To challenge the exclusionary and disequalising dynamic represented by the wave of ‘crisis nationalism’ in monopolising essential supplies, of which ‘vaccine nationalism’ has the highest profile,9 10 research and planning for health security must turn greater attention to localising supply chains and tackling severe concentration risk. Addressing the severe deficit of health security in most of Africa requires medium-term investment in broadening and deepening the local industrial base. This in turn means re-thinking the public health system’s role in stimulating local industrial development, through innovative procurement, assured markets for local manufacturers and shaping technological upgrading, while building on the pandemic-strengthened collaborative capabilities between multiple public and private stakeholders in many countries.

The pandemic has taught once more that global health security is built on robust local health security foundations. It has also foregrounded the fragility of health-industrial supply chains in African (and other developing) countries and their reinforcing impact on global inequalities. The silos of health versus industrial research now need definitive breaking down. It is time for global health research funders, planners and researchers to work much more closely with industrial and innovation experts, and to give space to, and reinforce, crisis-generated African research, agency, expertise and leverage in shaping local industrial and technological development for local and global health security—ahead of the next pandemic. The local health–industrial complex as a coalition nucleus for building robust local health security and by extension resilient global health security has been ignored for too long.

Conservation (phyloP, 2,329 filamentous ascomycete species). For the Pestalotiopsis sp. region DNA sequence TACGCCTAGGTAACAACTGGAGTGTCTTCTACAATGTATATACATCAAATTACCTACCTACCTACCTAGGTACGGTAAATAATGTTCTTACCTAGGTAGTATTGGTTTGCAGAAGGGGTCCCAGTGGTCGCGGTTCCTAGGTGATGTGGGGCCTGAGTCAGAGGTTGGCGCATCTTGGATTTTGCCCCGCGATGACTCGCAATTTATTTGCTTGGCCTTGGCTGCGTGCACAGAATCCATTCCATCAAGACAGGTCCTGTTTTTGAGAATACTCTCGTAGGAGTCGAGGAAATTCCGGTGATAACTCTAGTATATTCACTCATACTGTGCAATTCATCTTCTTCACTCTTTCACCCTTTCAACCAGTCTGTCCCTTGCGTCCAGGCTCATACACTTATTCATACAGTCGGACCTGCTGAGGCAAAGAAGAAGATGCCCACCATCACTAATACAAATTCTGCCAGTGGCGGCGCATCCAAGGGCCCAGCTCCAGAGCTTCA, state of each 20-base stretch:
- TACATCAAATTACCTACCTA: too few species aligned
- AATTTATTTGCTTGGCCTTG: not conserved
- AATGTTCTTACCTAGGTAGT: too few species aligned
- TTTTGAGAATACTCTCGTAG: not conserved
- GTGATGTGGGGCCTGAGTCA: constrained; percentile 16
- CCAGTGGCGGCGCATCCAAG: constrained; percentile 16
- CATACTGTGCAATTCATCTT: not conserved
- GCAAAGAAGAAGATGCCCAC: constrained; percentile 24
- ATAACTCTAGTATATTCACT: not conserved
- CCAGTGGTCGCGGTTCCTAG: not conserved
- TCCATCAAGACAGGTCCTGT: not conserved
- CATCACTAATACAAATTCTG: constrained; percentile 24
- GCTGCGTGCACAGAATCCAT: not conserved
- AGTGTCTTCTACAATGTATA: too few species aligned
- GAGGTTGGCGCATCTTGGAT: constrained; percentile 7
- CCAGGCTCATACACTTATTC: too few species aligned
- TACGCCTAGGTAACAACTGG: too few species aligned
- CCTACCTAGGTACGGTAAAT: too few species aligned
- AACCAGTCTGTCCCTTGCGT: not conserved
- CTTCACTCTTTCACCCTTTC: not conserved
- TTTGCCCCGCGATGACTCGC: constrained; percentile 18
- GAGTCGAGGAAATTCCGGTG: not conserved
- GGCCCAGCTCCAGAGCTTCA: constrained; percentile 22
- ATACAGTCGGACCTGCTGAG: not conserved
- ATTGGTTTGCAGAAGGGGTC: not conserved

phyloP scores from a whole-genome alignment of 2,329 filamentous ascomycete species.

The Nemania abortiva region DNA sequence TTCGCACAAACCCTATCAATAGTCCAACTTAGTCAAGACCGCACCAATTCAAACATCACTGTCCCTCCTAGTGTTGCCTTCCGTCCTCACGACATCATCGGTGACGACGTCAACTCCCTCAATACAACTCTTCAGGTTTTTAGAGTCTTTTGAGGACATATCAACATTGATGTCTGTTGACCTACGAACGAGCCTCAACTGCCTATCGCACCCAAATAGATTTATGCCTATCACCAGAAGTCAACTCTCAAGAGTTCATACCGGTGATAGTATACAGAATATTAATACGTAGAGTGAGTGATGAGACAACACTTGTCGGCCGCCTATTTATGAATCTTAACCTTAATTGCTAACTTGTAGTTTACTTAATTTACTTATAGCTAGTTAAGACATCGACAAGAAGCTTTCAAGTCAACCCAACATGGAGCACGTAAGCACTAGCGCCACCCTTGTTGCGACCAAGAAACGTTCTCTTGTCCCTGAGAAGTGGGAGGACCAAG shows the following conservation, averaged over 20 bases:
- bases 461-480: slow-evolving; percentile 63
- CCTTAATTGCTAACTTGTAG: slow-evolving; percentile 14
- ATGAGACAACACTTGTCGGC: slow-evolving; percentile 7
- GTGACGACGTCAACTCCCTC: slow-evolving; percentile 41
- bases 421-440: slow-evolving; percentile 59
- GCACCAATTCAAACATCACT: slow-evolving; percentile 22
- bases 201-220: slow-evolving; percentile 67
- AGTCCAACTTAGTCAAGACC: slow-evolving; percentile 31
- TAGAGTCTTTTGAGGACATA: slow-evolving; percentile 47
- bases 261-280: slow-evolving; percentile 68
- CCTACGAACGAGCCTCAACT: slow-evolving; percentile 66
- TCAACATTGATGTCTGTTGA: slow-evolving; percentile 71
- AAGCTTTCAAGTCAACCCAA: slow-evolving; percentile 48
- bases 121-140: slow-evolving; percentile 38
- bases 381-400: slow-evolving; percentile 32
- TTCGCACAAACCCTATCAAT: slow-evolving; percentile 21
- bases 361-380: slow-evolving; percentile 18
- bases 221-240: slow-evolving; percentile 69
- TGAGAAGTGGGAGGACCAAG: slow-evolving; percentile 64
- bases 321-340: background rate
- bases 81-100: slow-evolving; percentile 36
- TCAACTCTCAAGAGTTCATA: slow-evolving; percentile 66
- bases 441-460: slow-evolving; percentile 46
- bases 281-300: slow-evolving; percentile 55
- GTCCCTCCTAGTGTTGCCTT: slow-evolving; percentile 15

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All data relevant to the study are included in the article.

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Footnotes

  • Contributors The authors equally contributed to the conceptualisation and authorship of the article.

  • Funding The authors have not declared a specific grant for this research from any funding agency in the public, commercial or not-for-profit sectors.

  • Competing interests None declared.

  • Provenance and peer review Not commissioned; internally peer reviewed.